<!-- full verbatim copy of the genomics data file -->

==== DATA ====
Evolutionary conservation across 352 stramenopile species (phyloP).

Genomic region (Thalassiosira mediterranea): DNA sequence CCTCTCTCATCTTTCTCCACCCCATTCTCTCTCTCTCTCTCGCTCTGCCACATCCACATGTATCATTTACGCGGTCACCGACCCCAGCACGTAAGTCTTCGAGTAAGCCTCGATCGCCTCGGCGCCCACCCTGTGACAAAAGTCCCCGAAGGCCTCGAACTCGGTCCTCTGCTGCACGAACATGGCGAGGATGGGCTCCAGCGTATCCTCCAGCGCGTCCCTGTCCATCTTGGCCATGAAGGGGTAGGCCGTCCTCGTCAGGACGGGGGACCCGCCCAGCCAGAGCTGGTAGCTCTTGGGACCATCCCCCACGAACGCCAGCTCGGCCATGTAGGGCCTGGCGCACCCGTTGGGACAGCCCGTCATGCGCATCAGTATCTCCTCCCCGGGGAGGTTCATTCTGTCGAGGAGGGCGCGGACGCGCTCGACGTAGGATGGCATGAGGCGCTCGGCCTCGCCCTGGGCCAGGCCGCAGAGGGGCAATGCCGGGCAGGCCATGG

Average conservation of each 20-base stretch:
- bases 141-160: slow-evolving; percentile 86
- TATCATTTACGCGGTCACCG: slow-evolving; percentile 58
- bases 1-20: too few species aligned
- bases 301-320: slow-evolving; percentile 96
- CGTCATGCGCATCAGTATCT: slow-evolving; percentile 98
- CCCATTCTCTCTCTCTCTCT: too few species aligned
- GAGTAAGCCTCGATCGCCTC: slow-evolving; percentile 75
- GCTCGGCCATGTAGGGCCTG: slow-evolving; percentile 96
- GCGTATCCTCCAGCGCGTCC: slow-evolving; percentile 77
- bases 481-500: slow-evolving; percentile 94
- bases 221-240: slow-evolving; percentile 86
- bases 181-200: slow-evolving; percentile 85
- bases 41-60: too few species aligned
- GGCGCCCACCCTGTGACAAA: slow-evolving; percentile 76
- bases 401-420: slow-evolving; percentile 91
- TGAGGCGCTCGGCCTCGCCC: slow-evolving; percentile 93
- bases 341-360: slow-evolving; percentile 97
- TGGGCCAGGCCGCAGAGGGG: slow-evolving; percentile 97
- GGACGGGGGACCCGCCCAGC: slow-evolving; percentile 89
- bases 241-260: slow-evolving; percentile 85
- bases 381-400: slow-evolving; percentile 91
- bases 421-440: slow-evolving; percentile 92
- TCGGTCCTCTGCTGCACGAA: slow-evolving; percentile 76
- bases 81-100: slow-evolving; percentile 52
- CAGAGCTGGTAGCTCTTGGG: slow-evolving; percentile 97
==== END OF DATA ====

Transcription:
Evolutionary conservation across 352 stramenopile species (phyloP).

Genomic region (Thalassiosira mediterranea): DNA sequence CCTCTCTCATCTTTCTCCACCCCATTCTCTCTCTCTCTCTCGCTCTGCCACATCCACATGTATCATTTACGCGGTCACCGACCCCAGCACGTAAGTCTTCGAGTAAGCCTCGATCGCCTCGGCGCCCACCCTGTGACAAAAGTCCCCGAAGGCCTCGAACTCGGTCCTCTGCTGCACGAACATGGCGAGGATGGGCTCCAGCGTATCCTCCAGCGCGTCCCTGTCCATCTTGGCCATGAAGGGGTAGGCCGTCCTCGTCAGGACGGGGGACCCGCCCAGCCAGAGCTGGTAGCTCTTGGGACCATCCCCCACGAACGCCAGCTCGGCCATGTAGGGCCTGGCGCACCCGTTGGGACAGCCCGTCATGCGCATCAGTATCTCCTCCCCGGGGAGGTTCATTCTGTCGAGGAGGGCGCGGACGCGCTCGACGTAGGATGGCATGAGGCGCTCGGCCTCGCCCTGGGCCAGGCCGCAGAGGGGCAATGCCGGGCAGGCCATGG

Average conservation of each 20-base stretch:
- bases 141-160: slow-evolving; percentile 86
- TATCATTTACGCGGTCACCG: slow-evolving; percentile 58
- bases 1-20: too few species aligned
- bases 301-320: slow-evolving; percentile 96
- CGTCATGCGCATCAGTATCT: slow-evolving; percentile 98
- CCCATTCTCTCTCTCTCTCT: too few species aligned
- GAGTAAGCCTCGATCGCCTC: slow-evolving; percentile 75
- GCTCGGCCATGTAGGGCCTG: slow-evolving; percentile 96
- GCGTATCCTCCAGCGCGTCC: slow-evolving; percentile 77
- bases 481-500: slow-evolving; percentile 94
- bases 221-240: slow-evolving; percentile 86
- bases 181-200: slow-evolving; percentile 85
- bases 41-60: too few species aligned
- GGCGCCCACCCTGTGACAAA: slow-evolving; percentile 76
- bases 401-420: slow-evolving; percentile 91
- TGAGGCGCTCGGCCTCGCCC: slow-evolving; percentile 93
- bases 341-360: slow-evolving; percentile 97
- TGGGCCAGGCCGCAGAGGGG: slow-evolving; percentile 97
- GGACGGGGGACCCGCCCAGC: slow-evolving; percentile 89
- bases 241-260: slow-evolving; percentile 85
- bases 381-400: slow-evolving; percentile 91
- bases 421-440: slow-evolving; percentile 92
- TCGGTCCTCTGCTGCACGAA: slow-evolving; percentile 76
- bases 81-100: slow-evolving; percentile 52
- CAGAGCTGGTAGCTCTTGGG: slow-evolving; percentile 97